Louisiana may be rec­og­niz­ing the fault in this over­reach­ing Guide­book cur­ricu­lum, how­ever. I may be assum­ing too much, but Louisiana was recently given per­mis­sion to try out a new series of tests that are more rel­e­vant to what stu­dents are learn­ing in the class­room as opposed to the stan­dard­ized mul­ti­ple choice tests we have now:

Louisiana is apply­ing to build a LEAP 7 for­mat, cov­er­ing both ELA and social stud­ies, that mea­sures stu­dent under­stand­ing of pre-​identified knowl­edge and texts from their daily class­room expe­ri­ences, rather than the usual ran­dom assort­ment of texts. The for­mat is intended to make assess­ments more rel­e­vant and con­nected to the class­room, while still pro­vid­ing valid and trans­par­ent data on stu­dent growth. Exter­nal part­ners will eval­u­ate the effec­tive­ness of the pilot.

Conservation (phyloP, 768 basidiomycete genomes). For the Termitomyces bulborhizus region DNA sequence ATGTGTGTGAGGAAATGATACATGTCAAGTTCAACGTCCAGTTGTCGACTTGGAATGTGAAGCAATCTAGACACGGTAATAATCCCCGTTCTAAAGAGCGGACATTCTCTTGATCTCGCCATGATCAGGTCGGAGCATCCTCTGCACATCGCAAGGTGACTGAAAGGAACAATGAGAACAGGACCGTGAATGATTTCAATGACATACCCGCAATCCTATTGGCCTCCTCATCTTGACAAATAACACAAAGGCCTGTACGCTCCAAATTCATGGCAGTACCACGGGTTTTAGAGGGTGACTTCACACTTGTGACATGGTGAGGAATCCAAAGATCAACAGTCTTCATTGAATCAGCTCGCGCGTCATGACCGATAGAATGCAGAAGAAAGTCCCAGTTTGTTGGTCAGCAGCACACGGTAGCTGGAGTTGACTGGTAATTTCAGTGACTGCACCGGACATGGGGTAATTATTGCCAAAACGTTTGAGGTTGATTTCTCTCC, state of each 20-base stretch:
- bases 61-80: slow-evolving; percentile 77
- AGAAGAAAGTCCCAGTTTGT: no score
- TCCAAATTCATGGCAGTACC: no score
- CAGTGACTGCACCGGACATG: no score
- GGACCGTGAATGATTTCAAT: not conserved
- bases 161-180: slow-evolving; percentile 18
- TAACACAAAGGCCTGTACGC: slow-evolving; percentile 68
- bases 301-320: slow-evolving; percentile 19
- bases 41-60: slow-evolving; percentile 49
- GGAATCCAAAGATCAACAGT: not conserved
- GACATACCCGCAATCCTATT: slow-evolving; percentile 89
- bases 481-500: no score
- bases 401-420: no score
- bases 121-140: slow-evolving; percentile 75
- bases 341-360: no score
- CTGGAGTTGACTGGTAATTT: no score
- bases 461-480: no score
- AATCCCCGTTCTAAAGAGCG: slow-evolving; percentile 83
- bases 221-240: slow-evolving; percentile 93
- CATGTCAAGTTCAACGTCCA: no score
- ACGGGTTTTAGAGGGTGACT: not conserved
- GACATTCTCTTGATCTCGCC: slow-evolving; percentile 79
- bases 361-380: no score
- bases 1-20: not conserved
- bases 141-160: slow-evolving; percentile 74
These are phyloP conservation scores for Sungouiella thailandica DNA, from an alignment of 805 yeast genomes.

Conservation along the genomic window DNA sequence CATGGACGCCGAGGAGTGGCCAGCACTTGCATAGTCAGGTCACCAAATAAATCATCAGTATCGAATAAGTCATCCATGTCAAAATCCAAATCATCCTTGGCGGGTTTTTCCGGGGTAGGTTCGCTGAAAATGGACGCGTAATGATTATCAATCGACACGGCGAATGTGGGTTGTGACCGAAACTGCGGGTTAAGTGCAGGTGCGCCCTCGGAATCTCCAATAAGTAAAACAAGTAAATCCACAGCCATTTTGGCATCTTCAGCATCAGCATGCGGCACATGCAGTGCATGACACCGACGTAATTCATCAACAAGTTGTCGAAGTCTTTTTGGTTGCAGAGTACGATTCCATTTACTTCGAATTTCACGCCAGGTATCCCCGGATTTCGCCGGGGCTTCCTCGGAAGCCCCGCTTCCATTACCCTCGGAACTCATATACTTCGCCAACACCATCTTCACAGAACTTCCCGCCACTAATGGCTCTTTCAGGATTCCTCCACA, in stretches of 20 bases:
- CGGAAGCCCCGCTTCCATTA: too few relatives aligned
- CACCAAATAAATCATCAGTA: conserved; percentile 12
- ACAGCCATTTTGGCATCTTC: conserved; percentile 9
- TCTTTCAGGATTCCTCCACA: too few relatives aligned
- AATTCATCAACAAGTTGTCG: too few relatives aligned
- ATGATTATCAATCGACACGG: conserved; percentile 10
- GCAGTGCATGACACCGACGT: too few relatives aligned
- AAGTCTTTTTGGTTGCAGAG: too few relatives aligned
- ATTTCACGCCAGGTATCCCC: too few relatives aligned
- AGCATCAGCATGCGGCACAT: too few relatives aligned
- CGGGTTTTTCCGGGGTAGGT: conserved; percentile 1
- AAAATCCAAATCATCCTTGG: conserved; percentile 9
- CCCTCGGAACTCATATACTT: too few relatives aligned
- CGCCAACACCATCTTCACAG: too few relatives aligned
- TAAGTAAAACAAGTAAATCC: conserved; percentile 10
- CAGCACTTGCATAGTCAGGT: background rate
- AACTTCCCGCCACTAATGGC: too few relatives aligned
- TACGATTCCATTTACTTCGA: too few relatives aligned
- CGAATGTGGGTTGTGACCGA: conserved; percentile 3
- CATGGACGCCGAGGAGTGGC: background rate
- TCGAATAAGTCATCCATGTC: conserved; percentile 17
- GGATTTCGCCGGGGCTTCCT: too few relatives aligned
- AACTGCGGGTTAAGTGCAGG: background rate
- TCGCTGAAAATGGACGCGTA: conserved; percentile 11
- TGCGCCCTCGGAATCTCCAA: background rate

These new tests will help mea­sure back­ground knowl­edge, which I know from expe­ri­ence many of my stu­dents need some help with. Stu­dents in poor schools from eco­nom­i­cally chal­lenged back­grounds with par­ents who don’t have books in the home or don’t read to them have a large gap in back­ground knowl­edge as com­pared to more afflu­ent stu­dents. That’s one rea­son why this class­room library project has been so impor­tant to me.

This state­ment from the Louisiana Depart­ment of Edu­ca­tion seems to rec­og­nize that more work is needed on the cur­rent cur­ricu­lum (empha­sis mine):